A few days ago I made a trip over to my favorite (big kids) candy store- Hi-Time Wine Cellars in Costa Mesa, which doesn’t just have one of the finest wine selections in California, but also one of the finest liquor selections. I don’t know whether it’s their self service tasting bar, their extensive underground caves (bring your jacket), or their amazing supply of hard to find spirits that gets my heart racing and empties my wallet every time I visit, but this time was no exception.
I was trying to locate some Peychaud’s bitters when I met Forrest, the store’s own liquor guru. We got to talking, and the conversation quickly settled on his homemade Pimento Dram endeavors. It was while he was describing the trials he went through to locate Jamaican allspice berries that I knew I had met my new go-to man for obscure and forgotten spirits. He informed me, with an excited look of approval seeking anticipation on his face, that something very rare and special had just come in, and that I might like to take a look. I took the bait, not wanting to disappoint him, and he ran off to fetch the bottle. When he returned, grinning ear to ear, holding a dark green bottle with the care you might see in a new father, he pronounced, “Batavia-Arrack”.
To tell you the truth, I’d never heard of Pimento Dram nor Batavia-Arrack until that day, but I’m always game for new things, and this guy impressed me with his passion and knowledge of all things booze. According to Forrest, for the first time in many many years, Batavia-Arrack, a rare and exotic spirit imported from the island of Java Indonesia via a blending plant in Amsterdam and a bottling plant in Austria, has been reintroduced to the U.S. market thanks to the fine folks over at Haus Alpenz. The product is painstakingly distilled, so it goes, from a mixture of sugar cane and fermented Java red rice using pot stills and ancient Chinese methods to produce a distinctive high proof spirit reminiscent of a spicy, smoky cachaca. “It’s an ingredient indispensable”, Forrest informed me, “to the adventurous mixologist trying to recreate such things as Swedish Punsch from scratch”.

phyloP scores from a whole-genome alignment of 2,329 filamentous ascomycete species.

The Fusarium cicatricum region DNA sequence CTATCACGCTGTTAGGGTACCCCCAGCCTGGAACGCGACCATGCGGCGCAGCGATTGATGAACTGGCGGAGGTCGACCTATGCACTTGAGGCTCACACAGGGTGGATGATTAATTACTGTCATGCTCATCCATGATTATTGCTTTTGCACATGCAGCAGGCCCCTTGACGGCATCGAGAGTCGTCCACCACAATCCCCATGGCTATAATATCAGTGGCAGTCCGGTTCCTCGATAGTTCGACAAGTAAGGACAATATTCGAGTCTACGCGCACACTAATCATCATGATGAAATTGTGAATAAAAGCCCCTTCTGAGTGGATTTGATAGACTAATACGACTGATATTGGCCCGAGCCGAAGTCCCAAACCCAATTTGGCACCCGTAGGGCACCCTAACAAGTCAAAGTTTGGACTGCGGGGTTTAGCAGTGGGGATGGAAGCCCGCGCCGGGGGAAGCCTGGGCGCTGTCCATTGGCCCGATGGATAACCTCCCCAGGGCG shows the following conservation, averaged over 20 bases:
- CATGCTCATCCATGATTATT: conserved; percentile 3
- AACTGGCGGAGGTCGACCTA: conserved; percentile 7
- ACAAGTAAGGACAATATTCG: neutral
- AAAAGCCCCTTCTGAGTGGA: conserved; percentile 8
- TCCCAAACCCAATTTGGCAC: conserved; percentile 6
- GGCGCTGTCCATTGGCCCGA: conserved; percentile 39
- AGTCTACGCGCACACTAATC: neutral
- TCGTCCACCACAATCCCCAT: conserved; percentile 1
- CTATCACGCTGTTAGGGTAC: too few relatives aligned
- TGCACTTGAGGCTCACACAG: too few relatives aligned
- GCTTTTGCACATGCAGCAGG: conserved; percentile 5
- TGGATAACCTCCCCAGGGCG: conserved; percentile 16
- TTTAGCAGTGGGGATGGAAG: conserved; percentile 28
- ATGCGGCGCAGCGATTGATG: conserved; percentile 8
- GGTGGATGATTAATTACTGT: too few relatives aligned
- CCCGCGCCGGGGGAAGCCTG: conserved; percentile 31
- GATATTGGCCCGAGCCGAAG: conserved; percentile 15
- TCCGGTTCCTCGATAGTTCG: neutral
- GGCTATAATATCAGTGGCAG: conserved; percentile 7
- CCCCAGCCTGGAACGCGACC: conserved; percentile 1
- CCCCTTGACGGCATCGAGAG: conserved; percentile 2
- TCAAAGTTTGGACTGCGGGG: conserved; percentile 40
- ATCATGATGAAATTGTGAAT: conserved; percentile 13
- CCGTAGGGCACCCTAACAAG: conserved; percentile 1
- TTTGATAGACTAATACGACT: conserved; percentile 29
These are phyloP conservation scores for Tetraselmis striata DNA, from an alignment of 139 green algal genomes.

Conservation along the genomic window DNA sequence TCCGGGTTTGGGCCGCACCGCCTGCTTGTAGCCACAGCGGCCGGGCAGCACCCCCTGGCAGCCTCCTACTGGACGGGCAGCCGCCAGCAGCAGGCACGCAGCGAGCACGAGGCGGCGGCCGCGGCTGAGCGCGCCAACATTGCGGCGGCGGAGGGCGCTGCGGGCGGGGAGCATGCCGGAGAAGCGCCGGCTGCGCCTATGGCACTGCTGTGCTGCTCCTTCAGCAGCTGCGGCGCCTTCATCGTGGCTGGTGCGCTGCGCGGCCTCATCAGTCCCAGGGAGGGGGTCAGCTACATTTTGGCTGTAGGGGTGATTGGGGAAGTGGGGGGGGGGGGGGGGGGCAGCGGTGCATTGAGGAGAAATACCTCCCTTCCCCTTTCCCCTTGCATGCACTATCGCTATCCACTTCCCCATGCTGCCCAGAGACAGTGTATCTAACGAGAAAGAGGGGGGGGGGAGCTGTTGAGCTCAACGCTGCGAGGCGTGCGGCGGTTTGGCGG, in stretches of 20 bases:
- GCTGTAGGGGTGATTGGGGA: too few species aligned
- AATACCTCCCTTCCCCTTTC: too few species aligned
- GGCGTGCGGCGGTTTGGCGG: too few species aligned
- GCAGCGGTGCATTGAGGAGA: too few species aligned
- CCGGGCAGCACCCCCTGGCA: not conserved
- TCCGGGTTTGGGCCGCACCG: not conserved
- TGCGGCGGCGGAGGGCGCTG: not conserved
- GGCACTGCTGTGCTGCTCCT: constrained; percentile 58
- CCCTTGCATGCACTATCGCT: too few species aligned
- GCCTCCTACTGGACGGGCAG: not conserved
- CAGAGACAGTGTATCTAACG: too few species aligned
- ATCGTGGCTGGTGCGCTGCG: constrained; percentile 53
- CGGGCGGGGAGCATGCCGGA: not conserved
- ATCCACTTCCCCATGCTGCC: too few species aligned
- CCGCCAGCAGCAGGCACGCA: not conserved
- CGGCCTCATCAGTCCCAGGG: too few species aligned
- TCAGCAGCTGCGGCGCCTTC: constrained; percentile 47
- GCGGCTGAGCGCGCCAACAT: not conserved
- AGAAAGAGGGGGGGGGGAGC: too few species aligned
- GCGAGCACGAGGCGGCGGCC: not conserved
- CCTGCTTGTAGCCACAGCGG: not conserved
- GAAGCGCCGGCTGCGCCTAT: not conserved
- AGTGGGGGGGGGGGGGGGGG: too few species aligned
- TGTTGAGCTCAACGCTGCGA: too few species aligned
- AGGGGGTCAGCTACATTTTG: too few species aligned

Well, you may laugh, but I was sold on it. I forked over a hefty $31 bucks for the bottle (available online from Hi-Time Cellars here), and left the store with a strange bottle of hootch and a photocopied list of some drinks to be made with it.
I chose to make the Swedish Punsch recipe from the list because it’s the most common use of Batavia-Arrack, and it went something like this:
Produces enough for two small cocktail glasses
- 2 oz Batavia-Arrack
- 1/2 oz Rum
- 3/4 oz Fresh lemon juice
- 1/2 oz Simple syrup (2:1 sugar and water)*
- 3 oz Water
- Ground cardamom or nutmeg
- Lemon twist
- Combine Batavia-Arrack, rum, lemon juice, simple syrup, water, and spices in a shaker.
- Stir until well chilled.
- Strain into a vintage (small) cocktail glass.
- Add the twist of lemon.
- Try preparing this recipe hot instead of chilled (pre-19th century style).
- Try it over ice in a rocks glass.
- Try using it in other cocktails.
- Try replacing the spices and simple syrup with the spiced (not so simple) syrup recipe bellow:
Spiced (not so simple) Syrup:
- 2 cups Demerara sugar
- 1 cup water
- 6 whole cloves
- 8 cardomom pods broken open and lightly crushed
- 3 sections of a star anise broken open
- 1 small cinnamon stick broken up
- just a little grated nutmeg (less than 1/16th of a tsp.)
- a little ground ginger
- 1/16th tsp. ground cardamon
- 1/2 vanilla bean split open
- Combine everything in a saucepan.
- Bring to a low boil stirring constantly for two minutes.
- Shut off heat, and cover for two hours.
- Add an ounce of vodka to help preserve.
- Strain through a sieve.
- Store in a cool dark place for later use.